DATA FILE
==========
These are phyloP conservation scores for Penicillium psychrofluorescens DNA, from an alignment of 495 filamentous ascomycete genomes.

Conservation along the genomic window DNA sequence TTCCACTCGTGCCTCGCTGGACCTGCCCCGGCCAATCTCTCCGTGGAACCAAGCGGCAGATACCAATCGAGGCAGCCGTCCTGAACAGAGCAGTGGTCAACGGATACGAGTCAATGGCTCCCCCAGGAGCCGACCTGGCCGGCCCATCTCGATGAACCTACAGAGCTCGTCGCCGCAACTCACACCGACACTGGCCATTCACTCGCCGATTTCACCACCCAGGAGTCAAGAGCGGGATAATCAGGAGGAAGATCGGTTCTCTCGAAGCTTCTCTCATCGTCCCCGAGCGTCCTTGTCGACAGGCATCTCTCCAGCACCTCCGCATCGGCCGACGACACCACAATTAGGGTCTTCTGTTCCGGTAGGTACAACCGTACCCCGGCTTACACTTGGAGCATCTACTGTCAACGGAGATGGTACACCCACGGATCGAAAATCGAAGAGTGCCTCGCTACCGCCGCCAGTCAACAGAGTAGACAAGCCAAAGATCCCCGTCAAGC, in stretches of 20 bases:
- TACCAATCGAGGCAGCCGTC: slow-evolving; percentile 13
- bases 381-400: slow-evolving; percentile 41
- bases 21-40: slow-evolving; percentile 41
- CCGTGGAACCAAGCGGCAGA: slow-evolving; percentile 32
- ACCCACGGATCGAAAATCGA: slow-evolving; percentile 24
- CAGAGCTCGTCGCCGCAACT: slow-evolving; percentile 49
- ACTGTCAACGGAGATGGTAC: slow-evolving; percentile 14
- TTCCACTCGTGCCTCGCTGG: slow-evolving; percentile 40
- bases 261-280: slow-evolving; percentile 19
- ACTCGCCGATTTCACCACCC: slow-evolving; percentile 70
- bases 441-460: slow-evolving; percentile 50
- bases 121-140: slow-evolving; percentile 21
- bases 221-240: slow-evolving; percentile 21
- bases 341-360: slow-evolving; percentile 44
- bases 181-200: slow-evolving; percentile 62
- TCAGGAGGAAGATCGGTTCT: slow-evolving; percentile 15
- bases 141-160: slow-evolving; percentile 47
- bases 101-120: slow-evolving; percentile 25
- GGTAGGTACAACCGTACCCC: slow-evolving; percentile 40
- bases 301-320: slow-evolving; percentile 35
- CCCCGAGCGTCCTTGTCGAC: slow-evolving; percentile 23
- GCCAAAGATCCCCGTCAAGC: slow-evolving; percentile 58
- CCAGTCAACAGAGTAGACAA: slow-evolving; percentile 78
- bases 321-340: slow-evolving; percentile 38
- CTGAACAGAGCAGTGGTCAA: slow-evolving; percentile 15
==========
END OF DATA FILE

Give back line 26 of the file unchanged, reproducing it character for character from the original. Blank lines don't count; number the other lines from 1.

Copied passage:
- bases 321-340: slow-evolving; percentile 38